Baumkuchen Takes Three Hours To Make, And It's Worth Every Single Minute

It should come as no surprise that, in a culture increasingly defined by a rush toward immediacy, a dessert that requires hours of preparation and a laser-focused attention to detail is met with reverence in certain parts of the world. A nibble of baumkuchen, a traditional German cake that's almost impossible to find in the United States, will turn you into a believer as well. The complex flavor of the baumkuchen quite literally asks you to stay put and truly relish the food. It may also make you pause to wonder about the origin of a dish that, it turns out, is as difficult to make as it is to find.

The name "baumkuchen" translates to "tree cake": when sliced, the cylindrical cake actually resembles a tree trunk and its age rings. Its origins are a bit murky. Although today it's a staple of weddings and Christmas celebrations in Germany, some believe it was originally Hungarian, and others trace it to ancient Greece. It has also found its way to Japan, where it's become very popular.

No matter its birthplace, the labor-intensive cooking process begins with a batter usually made with flour, butter, and eggs—the ratio is typically 1:1:2—plus salt, sugar, and vanilla. Layer upon layer of batter gets brushed onto a rotating spit over a wood fire (home cooks have experimented with other heat sources). As each layer dries, a new one is added until there's a total of 15 to 20 coats. The last step consists of a chocolate or sugar glaze; sometimes an additional coat of jam finds its way between the last bit of batter and the glaze. The finished cake is about three feet tall. A new baumkuchen oven can cost as much as $100,000.

"What you're doing when you're making baumkuchen is playing with heat quite a bit," says Berlin-based food writer Luisa Weiss, author of Classic German Baking. (Weiss also blogs as The Wednesday Chef.) "As the layers go on, you really have to make sure that you're not drying out the interior cake."

Weiss emphasizes the difficulty in making the dessert at home, but she nonetheless presents a version of baumkuchen in her cookbook. This one involves about nine layers of batter prepared in a round springform pan and cooked under a broiler.

Weiss' version of the dish—which takes her approximately 25 minutes to cook, plus the hours required to prepare the batter and properly layer it—is understandably starkly different from the one prepared by Paul Gauweiler at Cake Box Pastries, his bakery in Huntington Beach, California.

Gauweiler, now 83, hails from Hanover, Germany, and moved to the United States in 1965. Eight years later, he opened Cake Box and officially introduced baumkuchen to his new home. He makes it in an incredible antique oven, just one of three in the United States. He originally got a hold of the machine by connecting with folks in the culinary department at Orange Coast College in nearby Costa Mesa.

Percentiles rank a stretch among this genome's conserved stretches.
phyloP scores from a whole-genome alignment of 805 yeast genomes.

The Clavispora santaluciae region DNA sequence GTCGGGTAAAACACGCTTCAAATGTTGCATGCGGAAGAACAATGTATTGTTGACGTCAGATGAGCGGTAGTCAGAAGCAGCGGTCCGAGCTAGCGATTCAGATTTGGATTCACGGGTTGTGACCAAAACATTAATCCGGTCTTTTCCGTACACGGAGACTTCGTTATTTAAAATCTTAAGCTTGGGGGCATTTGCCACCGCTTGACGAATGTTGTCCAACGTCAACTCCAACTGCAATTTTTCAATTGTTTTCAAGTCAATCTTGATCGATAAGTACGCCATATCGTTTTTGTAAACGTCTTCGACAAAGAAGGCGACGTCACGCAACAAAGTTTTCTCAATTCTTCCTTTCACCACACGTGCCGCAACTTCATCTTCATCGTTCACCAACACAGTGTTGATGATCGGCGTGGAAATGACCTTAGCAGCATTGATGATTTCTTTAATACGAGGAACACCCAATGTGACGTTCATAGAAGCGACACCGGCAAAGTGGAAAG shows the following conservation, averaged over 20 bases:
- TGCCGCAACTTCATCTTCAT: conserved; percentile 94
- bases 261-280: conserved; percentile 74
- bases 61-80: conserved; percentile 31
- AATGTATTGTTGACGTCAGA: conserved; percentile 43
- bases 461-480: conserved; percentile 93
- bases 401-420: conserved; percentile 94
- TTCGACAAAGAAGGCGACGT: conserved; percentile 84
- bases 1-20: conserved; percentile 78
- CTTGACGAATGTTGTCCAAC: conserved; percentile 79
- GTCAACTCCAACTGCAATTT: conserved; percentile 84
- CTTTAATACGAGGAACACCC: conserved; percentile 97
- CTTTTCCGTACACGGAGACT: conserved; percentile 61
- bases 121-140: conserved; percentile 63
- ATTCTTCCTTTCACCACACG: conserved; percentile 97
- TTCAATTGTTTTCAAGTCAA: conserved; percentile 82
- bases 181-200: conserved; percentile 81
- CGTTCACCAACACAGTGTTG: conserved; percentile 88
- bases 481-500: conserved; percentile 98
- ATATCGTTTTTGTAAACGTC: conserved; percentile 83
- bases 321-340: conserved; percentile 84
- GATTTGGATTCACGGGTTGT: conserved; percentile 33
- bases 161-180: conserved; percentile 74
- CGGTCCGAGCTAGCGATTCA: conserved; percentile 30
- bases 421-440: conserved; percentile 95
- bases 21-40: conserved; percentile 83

"They didn't know what to do with it, and they called me and said, 'Would you like a baumkuchen machine?'" the pastry guru reminisces in a video that chronicles his journey and his devotion to the delicacy. "I said yes, like a little kid getting a big Christmas present." The traditional machine has an open flame and an electric motor, though it can also be turned by hand. Gauweiler's full mix requires 90 eggs and yields about 22 layers—skinny up top and fatter toward the base of the cake.

Although Cake Box is one of the only bakeries in the United States that sells fresh baumkuchen (it's also available at Sweet World Pastry and Lutz Cafe and Pastry Shop in Chicago), Konditorei Buchwald, a pastry shop in Berlin, remains the reigning producer of the treat in the world, even shipping it worldwide to "homesick Berliners," as Weiss puts it, and culinary aficionados of all types. The shop has been in operation for 160 years, one of the oldest confectioneries in Berlin and one of the most beloved by worldly foodies.

Boxed baumkuchen is also available in European supermarkets, but, says Weiss, "Hardly anybody buys the industrial version of baumkuchen." After all, once you knew about the intricacies involved in its creation process, wouldn't you want to indulge in a fresh take on the dessert? "It's a real rarity, a delicacy," says Weiss. "It's incredibly delicious, a really nice thing to eat that people can only really buy in bakeries."

That rarity only adds to the allure of the baumkuchen, a dish that harks back to a time when mass-production and desk eating weren't part of our food consumption. Back then, going to a bakery and interacting with other humans were as intrinsic to the eating experience as the actual food was. It was never just about eating baumkuchen, it was also about going to the bakery to find one. And that is, perhaps, the additional power of the German dessert, a treat prepared following old-time techniques that bring us face-to-face with the things we lost along the way to the present.